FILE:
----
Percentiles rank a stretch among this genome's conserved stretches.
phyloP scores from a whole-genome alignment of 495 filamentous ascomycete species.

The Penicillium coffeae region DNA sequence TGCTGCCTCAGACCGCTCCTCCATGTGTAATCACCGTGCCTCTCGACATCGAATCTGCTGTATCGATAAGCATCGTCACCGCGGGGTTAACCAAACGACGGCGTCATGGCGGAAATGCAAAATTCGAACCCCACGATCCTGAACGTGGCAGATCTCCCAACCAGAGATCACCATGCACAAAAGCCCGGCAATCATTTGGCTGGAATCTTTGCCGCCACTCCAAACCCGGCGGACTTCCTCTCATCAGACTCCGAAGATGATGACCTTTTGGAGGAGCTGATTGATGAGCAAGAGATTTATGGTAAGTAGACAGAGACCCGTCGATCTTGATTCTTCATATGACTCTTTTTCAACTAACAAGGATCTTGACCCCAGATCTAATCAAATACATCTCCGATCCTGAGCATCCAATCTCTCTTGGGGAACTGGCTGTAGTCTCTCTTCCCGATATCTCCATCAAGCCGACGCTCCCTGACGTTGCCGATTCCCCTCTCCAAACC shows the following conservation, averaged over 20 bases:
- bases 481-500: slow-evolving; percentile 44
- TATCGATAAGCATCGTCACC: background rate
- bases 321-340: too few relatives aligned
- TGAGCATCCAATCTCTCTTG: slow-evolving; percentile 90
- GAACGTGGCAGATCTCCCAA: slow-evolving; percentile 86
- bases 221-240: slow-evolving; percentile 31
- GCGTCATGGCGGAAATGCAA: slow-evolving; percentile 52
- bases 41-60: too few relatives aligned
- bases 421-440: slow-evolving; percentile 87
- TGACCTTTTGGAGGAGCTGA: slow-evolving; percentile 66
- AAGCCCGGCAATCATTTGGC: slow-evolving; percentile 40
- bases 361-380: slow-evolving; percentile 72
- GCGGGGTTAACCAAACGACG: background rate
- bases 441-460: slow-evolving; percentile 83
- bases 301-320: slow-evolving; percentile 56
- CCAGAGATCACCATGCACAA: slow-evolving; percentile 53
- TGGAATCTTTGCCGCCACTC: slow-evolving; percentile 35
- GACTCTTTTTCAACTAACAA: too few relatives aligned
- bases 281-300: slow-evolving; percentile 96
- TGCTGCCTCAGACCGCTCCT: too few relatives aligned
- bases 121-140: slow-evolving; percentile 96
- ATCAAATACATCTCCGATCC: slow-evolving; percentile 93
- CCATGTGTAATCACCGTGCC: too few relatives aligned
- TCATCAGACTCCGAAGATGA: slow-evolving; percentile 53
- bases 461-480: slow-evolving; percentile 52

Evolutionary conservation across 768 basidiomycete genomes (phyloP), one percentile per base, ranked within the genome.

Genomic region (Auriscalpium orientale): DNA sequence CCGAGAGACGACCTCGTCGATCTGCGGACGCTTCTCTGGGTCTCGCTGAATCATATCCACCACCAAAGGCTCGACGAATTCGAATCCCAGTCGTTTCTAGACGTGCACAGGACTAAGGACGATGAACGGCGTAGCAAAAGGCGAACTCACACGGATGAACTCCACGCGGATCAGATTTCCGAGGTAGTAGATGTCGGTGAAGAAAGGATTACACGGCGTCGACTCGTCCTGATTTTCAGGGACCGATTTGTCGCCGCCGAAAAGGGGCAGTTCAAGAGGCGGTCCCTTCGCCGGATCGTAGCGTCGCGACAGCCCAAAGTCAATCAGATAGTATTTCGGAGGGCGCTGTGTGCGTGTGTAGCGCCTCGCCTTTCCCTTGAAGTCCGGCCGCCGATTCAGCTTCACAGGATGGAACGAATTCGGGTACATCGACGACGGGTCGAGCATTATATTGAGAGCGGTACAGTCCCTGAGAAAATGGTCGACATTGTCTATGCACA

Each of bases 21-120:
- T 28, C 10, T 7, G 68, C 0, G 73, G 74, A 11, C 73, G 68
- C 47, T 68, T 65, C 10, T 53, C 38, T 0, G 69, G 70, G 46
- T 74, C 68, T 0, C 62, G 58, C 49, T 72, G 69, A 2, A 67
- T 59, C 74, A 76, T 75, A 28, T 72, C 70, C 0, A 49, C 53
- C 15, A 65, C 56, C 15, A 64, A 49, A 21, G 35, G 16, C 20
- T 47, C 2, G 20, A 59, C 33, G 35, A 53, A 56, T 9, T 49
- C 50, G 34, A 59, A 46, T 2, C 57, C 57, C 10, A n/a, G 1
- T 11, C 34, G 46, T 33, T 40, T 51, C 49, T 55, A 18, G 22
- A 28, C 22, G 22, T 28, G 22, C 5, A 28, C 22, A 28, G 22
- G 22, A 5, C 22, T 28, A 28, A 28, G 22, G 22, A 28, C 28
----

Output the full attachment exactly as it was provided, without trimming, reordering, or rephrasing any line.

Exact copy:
Percentiles rank a stretch among this genome's conserved stretches.
phyloP scores from a whole-genome alignment of 495 filamentous ascomycete species.

The Penicillium coffeae region DNA sequence TGCTGCCTCAGACCGCTCCTCCATGTGTAATCACCGTGCCTCTCGACATCGAATCTGCTGTATCGATAAGCATCGTCACCGCGGGGTTAACCAAACGACGGCGTCATGGCGGAAATGCAAAATTCGAACCCCACGATCCTGAACGTGGCAGATCTCCCAACCAGAGATCACCATGCACAAAAGCCCGGCAATCATTTGGCTGGAATCTTTGCCGCCACTCCAAACCCGGCGGACTTCCTCTCATCAGACTCCGAAGATGATGACCTTTTGGAGGAGCTGATTGATGAGCAAGAGATTTATGGTAAGTAGACAGAGACCCGTCGATCTTGATTCTTCATATGACTCTTTTTCAACTAACAAGGATCTTGACCCCAGATCTAATCAAATACATCTCCGATCCTGAGCATCCAATCTCTCTTGGGGAACTGGCTGTAGTCTCTCTTCCCGATATCTCCATCAAGCCGACGCTCCCTGACGTTGCCGATTCCCCTCTCCAAACC shows the following conservation, averaged over 20 bases:
- bases 481-500: slow-evolving; percentile 44
- TATCGATAAGCATCGTCACC: background rate
- bases 321-340: too few relatives aligned
- TGAGCATCCAATCTCTCTTG: slow-evolving; percentile 90
- GAACGTGGCAGATCTCCCAA: slow-evolving; percentile 86
- bases 221-240: slow-evolving; percentile 31
- GCGTCATGGCGGAAATGCAA: slow-evolving; percentile 52
- bases 41-60: too few relatives aligned
- bases 421-440: slow-evolving; percentile 87
- TGACCTTTTGGAGGAGCTGA: slow-evolving; percentile 66
- AAGCCCGGCAATCATTTGGC: slow-evolving; percentile 40
- bases 361-380: slow-evolving; percentile 72
- GCGGGGTTAACCAAACGACG: background rate
- bases 441-460: slow-evolving; percentile 83
- bases 301-320: slow-evolving; percentile 56
- CCAGAGATCACCATGCACAA: slow-evolving; percentile 53
- TGGAATCTTTGCCGCCACTC: slow-evolving; percentile 35
- GACTCTTTTTCAACTAACAA: too few relatives aligned
- bases 281-300: slow-evolving; percentile 96
- TGCTGCCTCAGACCGCTCCT: too few relatives aligned
- bases 121-140: slow-evolving; percentile 96
- ATCAAATACATCTCCGATCC: slow-evolving; percentile 93
- CCATGTGTAATCACCGTGCC: too few relatives aligned
- TCATCAGACTCCGAAGATGA: slow-evolving; percentile 53
- bases 461-480: slow-evolving; percentile 52

Evolutionary conservation across 768 basidiomycete genomes (phyloP), one percentile per base, ranked within the genome.

Genomic region (Auriscalpium orientale): DNA sequence CCGAGAGACGACCTCGTCGATCTGCGGACGCTTCTCTGGGTCTCGCTGAATCATATCCACCACCAAAGGCTCGACGAATTCGAATCCCAGTCGTTTCTAGACGTGCACAGGACTAAGGACGATGAACGGCGTAGCAAAAGGCGAACTCACACGGATGAACTCCACGCGGATCAGATTTCCGAGGTAGTAGATGTCGGTGAAGAAAGGATTACACGGCGTCGACTCGTCCTGATTTTCAGGGACCGATTTGTCGCCGCCGAAAAGGGGCAGTTCAAGAGGCGGTCCCTTCGCCGGATCGTAGCGTCGCGACAGCCCAAAGTCAATCAGATAGTATTTCGGAGGGCGCTGTGTGCGTGTGTAGCGCCTCGCCTTTCCCTTGAAGTCCGGCCGCCGATTCAGCTTCACAGGATGGAACGAATTCGGGTACATCGACGACGGGTCGAGCATTATATTGAGAGCGGTACAGTCCCTGAGAAAATGGTCGACATTGTCTATGCACA

Each of bases 21-120:
- T 28, C 10, T 7, G 68, C 0, G 73, G 74, A 11, C 73, G 68
- C 47, T 68, T 65, C 10, T 53, C 38, T 0, G 69, G 70, G 46
- T 74, C 68, T 0, C 62, G 58, C 49, T 72, G 69, A 2, A 67
- T 59, C 74, A 76, T 75, A 28, T 72, C 70, C 0, A 49, C 53
- C 15, A 65, C 56, C 15, A 64, A 49, A 21, G 35, G 16, C 20
- T 47, C 2, G 20, A 59, C 33, G 35, A 53, A 56, T 9, T 49
- C 50, G 34, A 59, A 46, T 2, C 57, C 57, C 10, A n/a, G 1
- T 11, C 34, G 46, T 33, T 40, T 51, C 49, T 55, A 18, G 22
- A 28, C 22, G 22, T 28, G 22, C 5, A 28, C 22, A 28, G 22
- G 22, A 5, C 22, T 28, A 28, A 28, G 22, G 22, A 28, C 28